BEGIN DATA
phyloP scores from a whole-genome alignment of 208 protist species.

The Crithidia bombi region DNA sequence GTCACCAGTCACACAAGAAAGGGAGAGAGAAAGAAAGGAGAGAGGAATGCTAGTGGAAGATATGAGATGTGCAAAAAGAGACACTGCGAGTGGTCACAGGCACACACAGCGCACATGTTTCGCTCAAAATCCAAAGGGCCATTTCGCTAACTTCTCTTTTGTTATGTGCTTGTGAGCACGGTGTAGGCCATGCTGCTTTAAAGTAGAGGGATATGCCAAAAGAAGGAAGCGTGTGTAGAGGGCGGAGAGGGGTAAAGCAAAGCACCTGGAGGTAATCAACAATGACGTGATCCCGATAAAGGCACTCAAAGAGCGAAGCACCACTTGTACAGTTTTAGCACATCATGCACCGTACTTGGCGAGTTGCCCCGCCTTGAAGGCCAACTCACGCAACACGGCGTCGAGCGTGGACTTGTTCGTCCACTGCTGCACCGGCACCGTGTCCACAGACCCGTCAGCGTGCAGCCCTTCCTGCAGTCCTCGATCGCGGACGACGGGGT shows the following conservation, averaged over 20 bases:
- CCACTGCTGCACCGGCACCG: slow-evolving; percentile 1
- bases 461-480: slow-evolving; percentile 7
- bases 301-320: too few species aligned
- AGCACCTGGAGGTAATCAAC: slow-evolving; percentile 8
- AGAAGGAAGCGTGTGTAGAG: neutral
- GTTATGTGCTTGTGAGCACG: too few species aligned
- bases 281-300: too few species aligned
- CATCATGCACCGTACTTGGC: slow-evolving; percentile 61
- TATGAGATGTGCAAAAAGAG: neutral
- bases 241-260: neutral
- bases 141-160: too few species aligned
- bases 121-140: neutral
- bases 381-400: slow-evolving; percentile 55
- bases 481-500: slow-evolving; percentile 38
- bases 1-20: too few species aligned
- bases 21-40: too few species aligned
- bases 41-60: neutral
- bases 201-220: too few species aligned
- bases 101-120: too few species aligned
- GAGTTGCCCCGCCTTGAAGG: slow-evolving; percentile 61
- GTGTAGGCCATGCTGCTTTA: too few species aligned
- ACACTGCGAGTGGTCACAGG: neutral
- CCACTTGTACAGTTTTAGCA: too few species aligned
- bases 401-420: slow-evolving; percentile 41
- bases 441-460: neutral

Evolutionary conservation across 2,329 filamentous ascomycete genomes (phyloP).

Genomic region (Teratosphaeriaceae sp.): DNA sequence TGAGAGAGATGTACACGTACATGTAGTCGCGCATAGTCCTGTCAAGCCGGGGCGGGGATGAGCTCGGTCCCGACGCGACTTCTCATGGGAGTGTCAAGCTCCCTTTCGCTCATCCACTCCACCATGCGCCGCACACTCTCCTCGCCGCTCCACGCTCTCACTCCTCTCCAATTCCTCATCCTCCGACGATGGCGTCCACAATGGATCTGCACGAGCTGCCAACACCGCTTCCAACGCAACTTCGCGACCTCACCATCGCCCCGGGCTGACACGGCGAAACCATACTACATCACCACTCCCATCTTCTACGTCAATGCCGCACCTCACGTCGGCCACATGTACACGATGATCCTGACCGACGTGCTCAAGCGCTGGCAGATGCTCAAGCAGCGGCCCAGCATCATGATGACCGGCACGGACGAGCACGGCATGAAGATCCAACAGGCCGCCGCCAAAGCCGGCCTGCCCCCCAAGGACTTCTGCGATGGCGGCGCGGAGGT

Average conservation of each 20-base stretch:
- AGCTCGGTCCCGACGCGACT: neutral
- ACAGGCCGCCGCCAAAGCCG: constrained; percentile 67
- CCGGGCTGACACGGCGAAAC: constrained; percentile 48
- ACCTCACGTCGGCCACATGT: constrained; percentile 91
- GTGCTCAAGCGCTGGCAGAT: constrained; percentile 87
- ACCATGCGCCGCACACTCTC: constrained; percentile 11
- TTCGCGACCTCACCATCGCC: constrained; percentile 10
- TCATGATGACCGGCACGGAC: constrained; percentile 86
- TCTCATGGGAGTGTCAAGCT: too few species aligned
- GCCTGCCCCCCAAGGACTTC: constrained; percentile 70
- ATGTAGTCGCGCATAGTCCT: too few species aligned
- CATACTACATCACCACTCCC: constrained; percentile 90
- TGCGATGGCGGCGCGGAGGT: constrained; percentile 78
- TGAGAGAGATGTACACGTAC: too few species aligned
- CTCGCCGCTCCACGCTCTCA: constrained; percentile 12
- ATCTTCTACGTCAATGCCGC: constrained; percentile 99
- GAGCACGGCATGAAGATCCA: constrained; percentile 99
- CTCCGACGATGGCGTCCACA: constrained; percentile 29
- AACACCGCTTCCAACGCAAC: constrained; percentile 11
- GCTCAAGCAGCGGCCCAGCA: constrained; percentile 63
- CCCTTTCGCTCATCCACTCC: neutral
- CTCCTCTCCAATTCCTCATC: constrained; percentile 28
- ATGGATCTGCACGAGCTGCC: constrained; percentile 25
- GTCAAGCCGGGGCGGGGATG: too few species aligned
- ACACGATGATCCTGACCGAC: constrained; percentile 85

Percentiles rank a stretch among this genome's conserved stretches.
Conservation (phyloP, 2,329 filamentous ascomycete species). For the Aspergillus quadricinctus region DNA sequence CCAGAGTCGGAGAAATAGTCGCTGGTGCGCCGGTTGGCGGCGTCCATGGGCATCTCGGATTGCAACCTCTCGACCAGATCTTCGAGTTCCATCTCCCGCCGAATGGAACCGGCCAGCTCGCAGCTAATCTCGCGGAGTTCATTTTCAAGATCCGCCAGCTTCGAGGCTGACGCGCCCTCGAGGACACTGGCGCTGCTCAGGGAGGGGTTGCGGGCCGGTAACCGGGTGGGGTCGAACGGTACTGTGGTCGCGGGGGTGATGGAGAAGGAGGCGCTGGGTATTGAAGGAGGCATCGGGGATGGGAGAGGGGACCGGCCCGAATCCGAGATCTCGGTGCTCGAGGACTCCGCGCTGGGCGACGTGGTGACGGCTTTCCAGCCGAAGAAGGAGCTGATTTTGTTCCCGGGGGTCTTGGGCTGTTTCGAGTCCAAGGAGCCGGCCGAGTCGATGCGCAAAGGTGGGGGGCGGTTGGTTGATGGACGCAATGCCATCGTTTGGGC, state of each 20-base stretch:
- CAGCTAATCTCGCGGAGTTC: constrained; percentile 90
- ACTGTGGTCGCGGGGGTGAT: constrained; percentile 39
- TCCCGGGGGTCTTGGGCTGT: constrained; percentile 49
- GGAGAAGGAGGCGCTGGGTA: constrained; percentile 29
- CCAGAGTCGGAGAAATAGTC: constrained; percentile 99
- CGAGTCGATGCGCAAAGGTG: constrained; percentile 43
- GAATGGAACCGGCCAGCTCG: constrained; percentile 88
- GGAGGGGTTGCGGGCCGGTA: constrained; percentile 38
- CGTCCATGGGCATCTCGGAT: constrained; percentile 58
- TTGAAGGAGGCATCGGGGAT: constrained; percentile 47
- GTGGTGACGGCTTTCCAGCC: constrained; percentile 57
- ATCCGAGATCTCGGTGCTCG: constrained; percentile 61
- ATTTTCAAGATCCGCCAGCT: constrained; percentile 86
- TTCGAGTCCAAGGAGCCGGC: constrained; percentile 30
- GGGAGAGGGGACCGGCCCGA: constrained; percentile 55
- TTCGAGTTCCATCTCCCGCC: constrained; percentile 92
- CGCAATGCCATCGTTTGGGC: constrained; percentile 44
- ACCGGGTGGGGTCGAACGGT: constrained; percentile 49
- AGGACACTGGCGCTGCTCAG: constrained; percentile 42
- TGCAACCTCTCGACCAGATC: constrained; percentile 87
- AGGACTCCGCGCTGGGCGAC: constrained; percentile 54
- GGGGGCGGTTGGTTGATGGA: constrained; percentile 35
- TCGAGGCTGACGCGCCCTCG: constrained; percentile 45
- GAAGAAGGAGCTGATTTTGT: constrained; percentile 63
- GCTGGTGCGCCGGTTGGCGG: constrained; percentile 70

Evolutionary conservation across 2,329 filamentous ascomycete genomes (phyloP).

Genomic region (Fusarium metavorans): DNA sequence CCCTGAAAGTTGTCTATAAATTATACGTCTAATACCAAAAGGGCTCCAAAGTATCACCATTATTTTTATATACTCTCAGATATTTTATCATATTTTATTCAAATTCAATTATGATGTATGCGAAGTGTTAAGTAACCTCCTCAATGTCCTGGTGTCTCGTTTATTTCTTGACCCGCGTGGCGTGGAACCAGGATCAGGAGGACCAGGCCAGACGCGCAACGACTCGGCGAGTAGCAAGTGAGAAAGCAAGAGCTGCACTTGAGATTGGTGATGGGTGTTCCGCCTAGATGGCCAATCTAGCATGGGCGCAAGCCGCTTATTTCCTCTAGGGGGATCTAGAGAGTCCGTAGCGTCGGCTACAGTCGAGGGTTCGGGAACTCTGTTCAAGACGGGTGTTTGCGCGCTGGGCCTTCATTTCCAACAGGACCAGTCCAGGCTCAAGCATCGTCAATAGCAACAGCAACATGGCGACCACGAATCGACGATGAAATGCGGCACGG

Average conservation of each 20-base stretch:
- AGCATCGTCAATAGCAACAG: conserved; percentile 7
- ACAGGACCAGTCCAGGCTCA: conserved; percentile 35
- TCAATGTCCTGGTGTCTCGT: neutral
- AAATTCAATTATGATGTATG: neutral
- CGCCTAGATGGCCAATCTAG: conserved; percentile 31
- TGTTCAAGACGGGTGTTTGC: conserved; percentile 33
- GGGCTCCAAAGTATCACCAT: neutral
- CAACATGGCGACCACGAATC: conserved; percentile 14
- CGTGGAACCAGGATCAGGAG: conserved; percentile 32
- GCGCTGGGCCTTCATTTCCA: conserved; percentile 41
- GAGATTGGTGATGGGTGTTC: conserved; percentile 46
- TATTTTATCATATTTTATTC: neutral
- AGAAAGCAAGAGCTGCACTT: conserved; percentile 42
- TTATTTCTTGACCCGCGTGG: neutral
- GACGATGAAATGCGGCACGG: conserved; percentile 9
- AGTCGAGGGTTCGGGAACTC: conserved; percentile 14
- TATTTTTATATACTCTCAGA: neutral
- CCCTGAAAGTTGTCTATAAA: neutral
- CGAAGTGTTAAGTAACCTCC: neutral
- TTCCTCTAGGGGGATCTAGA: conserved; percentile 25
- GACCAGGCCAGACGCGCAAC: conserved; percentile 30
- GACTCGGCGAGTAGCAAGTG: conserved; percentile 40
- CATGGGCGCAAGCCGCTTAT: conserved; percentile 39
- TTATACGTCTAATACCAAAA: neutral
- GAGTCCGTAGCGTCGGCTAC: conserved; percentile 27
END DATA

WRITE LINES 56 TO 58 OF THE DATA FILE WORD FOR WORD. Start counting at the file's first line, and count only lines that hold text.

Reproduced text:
Percentiles rank a stretch among this genome's conserved stretches.
Conservation (phyloP, 2,329 filamentous ascomycete species). For the Aspergillus quadricinctus region DNA sequence CCAGAGTCGGAGAAATAGTCGCTGGTGCGCCGGTTGGCGGCGTCCATGGGCATCTCGGATTGCAACCTCTCGACCAGATCTTCGAGTTCCATCTCCCGCCGAATGGAACCGGCCAGCTCGCAGCTAATCTCGCGGAGTTCATTTTCAAGATCCGCCAGCTTCGAGGCTGACGCGCCCTCGAGGACACTGGCGCTGCTCAGGGAGGGGTTGCGGGCCGGTAACCGGGTGGGGTCGAACGGTACTGTGGTCGCGGGGGTGATGGAGAAGGAGGCGCTGGGTATTGAAGGAGGCATCGGGGATGGGAGAGGGGACCGGCCCGAATCCGAGATCTCGGTGCTCGAGGACTCCGCGCTGGGCGACGTGGTGACGGCTTTCCAGCCGAAGAAGGAGCTGATTTTGTTCCCGGGGGTCTTGGGCTGTTTCGAGTCCAAGGAGCCGGCCGAGTCGATGCGCAAAGGTGGGGGGCGGTTGGTTGATGGACGCAATGCCATCGTTTGGGC, state of each 20-base stretch:
- CAGCTAATCTCGCGGAGTTC: constrained; percentile 90